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Ed Brooks

Ed Brooks Automotive Digital Marketer

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"Core" as Killer - Forget the past and the momentum it generates

Yesterday Forbes published an amazing piece by Adam Hartung titled, "Core" as Killer - Demise of RIM, Yahoo, Dell.

The article begins with Understand your core strength, and protect it. Sounds like the key to success, and a simple motto.  It’s the mantra of many a management guru.” And then Hartung goes on to clearly demonstrate how this advice ill-served the three companies spotlighted here.

These three business giants let historical momentum blind them to the “changes in technologies, user preferences, competition and markets.” Hartung ends the article with, “Success actually requires overcoming internal momentum, built on the historical success formula, by putting resources into new solutions that fulfill emerging needs.  Being agile, flexible and actually able to pivot into new markets creates success.  Forget the past, your core strength and the momentum it generates.  Fixating there can kill you.”

How does this apply to Retail Automotive? Let’s look at the core strengths of many dealerships; controlling the flow of information as well as controlling the customer, following a time-tested sales process without fail, maximizing profit on every deal, and being the best negotiators in the world. This constitutes the momentum that many dealerships are successfully fighting today. These ‘New School’ dealerships are nimbly adapting to much greater transparency in the market, living with empowered buyers, developing new sales processes, and increasing profits by increasing Market Share – increasing the number of customers they serve – rather than trying to squeeze every dime from every deal.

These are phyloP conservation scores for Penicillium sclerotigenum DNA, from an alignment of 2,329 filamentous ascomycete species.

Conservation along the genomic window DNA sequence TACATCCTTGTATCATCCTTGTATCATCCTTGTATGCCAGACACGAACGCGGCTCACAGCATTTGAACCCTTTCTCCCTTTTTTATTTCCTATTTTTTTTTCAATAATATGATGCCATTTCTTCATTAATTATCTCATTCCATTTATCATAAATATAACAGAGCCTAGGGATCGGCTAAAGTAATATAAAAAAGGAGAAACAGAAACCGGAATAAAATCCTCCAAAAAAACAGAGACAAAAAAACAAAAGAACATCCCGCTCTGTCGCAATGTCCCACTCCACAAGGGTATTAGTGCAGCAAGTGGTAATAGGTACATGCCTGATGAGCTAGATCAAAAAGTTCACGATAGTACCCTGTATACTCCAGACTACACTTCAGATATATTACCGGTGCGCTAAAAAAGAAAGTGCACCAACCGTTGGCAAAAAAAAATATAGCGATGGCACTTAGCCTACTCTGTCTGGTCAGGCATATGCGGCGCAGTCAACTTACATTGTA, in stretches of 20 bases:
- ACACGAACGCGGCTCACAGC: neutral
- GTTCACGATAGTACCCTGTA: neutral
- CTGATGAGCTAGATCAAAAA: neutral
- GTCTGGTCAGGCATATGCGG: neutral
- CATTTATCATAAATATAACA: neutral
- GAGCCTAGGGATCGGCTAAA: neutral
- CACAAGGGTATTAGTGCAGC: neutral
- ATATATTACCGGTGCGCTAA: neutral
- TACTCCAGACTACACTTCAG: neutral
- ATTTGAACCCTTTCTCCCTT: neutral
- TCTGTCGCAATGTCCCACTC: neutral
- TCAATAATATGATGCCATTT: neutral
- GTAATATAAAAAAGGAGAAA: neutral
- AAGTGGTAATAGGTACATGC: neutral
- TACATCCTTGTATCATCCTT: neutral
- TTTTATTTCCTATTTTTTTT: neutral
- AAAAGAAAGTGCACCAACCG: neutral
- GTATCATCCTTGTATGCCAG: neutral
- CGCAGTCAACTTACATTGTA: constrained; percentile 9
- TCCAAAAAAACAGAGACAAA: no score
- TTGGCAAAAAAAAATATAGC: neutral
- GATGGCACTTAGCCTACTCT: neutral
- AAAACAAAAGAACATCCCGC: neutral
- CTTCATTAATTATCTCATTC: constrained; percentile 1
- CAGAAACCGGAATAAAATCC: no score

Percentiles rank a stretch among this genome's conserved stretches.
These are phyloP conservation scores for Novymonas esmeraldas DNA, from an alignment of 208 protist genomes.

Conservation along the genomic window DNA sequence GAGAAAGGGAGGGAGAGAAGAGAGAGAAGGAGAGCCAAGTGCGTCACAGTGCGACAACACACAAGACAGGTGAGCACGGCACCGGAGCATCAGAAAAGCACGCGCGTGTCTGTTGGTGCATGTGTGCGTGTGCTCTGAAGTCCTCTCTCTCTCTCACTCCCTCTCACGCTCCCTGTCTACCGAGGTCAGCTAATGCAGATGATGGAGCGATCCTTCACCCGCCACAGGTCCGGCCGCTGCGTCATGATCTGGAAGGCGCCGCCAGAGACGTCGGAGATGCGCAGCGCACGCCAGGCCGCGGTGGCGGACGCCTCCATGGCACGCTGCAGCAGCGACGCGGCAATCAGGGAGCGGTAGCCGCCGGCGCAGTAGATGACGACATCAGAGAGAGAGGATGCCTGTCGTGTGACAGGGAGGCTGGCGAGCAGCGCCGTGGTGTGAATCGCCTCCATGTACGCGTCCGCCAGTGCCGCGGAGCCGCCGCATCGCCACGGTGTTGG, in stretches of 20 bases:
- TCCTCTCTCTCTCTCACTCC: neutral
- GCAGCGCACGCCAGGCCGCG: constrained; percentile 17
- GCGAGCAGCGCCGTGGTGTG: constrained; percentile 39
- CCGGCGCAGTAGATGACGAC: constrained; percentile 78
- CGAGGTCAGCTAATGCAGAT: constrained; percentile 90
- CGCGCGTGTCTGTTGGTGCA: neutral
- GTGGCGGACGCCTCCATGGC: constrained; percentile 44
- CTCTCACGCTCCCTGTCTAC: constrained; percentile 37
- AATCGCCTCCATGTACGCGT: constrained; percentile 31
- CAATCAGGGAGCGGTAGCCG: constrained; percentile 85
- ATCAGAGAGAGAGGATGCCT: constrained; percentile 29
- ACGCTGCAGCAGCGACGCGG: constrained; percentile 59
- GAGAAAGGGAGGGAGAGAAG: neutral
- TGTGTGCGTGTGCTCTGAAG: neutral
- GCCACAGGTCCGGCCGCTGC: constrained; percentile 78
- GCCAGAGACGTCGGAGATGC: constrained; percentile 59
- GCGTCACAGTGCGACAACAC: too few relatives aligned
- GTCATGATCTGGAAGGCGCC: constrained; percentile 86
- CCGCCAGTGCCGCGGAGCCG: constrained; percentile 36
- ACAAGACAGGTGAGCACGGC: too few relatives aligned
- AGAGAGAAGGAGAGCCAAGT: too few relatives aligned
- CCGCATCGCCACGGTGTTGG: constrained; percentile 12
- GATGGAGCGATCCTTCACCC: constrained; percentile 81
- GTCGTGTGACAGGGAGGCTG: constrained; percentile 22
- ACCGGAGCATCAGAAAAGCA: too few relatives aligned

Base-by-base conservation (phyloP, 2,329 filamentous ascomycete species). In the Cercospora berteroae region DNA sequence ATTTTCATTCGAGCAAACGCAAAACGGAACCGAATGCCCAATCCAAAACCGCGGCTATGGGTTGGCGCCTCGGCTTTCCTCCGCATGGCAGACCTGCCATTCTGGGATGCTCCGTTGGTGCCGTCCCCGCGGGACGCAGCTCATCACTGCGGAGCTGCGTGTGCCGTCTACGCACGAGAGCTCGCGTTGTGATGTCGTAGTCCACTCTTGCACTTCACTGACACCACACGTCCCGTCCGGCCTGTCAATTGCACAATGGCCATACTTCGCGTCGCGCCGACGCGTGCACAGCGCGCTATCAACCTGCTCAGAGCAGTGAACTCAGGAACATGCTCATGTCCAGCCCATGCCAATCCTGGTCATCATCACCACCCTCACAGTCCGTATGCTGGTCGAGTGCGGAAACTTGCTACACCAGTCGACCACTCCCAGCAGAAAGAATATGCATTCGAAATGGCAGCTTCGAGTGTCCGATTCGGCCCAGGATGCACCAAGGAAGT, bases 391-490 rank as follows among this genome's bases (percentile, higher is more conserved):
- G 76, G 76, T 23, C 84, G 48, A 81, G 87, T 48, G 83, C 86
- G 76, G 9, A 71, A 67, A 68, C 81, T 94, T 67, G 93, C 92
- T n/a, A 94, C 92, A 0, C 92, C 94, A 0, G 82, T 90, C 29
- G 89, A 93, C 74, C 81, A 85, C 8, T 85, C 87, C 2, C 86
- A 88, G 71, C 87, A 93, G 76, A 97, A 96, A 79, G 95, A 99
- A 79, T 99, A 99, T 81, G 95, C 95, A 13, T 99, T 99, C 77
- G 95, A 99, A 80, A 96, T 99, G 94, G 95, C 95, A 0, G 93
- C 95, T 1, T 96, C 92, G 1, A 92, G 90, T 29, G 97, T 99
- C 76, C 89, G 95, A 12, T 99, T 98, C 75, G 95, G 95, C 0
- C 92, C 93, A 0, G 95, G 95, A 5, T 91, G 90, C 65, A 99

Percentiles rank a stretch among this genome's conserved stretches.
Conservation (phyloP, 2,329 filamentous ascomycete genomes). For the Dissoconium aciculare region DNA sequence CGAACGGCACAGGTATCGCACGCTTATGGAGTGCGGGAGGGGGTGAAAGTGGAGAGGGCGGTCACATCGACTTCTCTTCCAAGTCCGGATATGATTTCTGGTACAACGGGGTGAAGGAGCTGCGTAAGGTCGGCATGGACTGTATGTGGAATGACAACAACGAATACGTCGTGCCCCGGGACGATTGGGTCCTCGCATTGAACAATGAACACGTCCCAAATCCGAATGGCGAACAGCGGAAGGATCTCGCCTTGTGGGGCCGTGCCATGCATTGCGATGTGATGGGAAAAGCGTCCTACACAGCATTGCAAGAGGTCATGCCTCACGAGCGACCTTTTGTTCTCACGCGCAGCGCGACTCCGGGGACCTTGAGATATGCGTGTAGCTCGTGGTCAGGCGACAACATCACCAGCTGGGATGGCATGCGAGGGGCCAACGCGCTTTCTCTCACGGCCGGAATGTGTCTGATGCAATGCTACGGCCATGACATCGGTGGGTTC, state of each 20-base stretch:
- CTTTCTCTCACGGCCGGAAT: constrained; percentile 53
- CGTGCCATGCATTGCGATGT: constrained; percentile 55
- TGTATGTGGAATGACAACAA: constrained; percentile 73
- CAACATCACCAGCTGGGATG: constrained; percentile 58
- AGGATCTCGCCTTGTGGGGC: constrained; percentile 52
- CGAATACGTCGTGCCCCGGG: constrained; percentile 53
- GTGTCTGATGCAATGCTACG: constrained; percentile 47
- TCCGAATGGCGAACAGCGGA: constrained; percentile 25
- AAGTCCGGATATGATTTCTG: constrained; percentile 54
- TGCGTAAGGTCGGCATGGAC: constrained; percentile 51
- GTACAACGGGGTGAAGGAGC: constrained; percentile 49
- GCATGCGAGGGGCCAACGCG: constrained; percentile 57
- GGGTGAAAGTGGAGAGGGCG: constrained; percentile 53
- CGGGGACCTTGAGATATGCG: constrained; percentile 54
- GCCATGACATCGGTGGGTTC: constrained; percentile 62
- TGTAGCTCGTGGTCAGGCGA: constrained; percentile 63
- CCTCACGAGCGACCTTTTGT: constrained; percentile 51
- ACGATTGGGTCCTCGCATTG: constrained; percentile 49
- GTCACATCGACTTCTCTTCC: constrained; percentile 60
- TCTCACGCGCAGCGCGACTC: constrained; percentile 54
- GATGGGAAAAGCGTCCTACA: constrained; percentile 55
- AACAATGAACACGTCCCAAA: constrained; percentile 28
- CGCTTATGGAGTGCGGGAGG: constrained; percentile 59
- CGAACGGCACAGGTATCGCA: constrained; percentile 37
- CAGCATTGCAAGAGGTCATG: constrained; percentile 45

Price and Reputation are easy to discern today, as they never were before. 'Old School' dealers that try to obscure their pricing strategy in today's transparent marketplace will be found out and their reputation will suffer. The widely reported story of $1495 Door Edge Guards is just such an example.

The Tipping Point will come for the 'Old School' dealers when the number of customers they draw becomes so reduced that they get more and more desperate in their tactics, thus destroying their reputations. The ZMOT (if you must) is driven by Price and Reputation more today than ever before - not Inflatable Gorillas and carpet bombing newspaper ads in your market. The winners will be defined by those who best embrace today's transparent market and the losers by those who desperately try to hide from it.

‘Old School’ dealers are fighting this customer empowerment tooth-and-nail, but dealers across the country are discovering that they can use the greater flow of information and knowledge to their advantage. You can walk into almost any dealer in North America and have a pretty good idea of what kind of store you are in; ‘Old School’ stores will be engaged in lengthy, adversarial negotiations while ‘New School’ dealers will be working hard to prove the value of their vehicles, reducing negotiation thru documentation; leveraging the power of information to justify their asking prices. These ‘New School’ dealers are winning by working with their customers rather than against them.

Brady Irvine
Three cheers for Ed! Very well put sir.
Ed Brooks
Thanks for the kind words Brady!
Chris Costner
Great read Ed. Technology, change and transparency will never go away and you are right on with this. Embracing it is our only positive option as dealers. We should constantly be looking to learn, unlearn and relearn to widen the gap between the others who have "always done it this way." Thanks for sharing.
Ed Brooks
Chris, "always done it this way" are the five scariest words in the car business. But for a good number of managers in our world, a skill set that isn't heavily tilted to negotiation skills is even scarier. When I hear someone say, "They are just order takers" about folks working a reduced-negotiation process, I always feel they are missing the point that value must really be sold well, before an order is taken.

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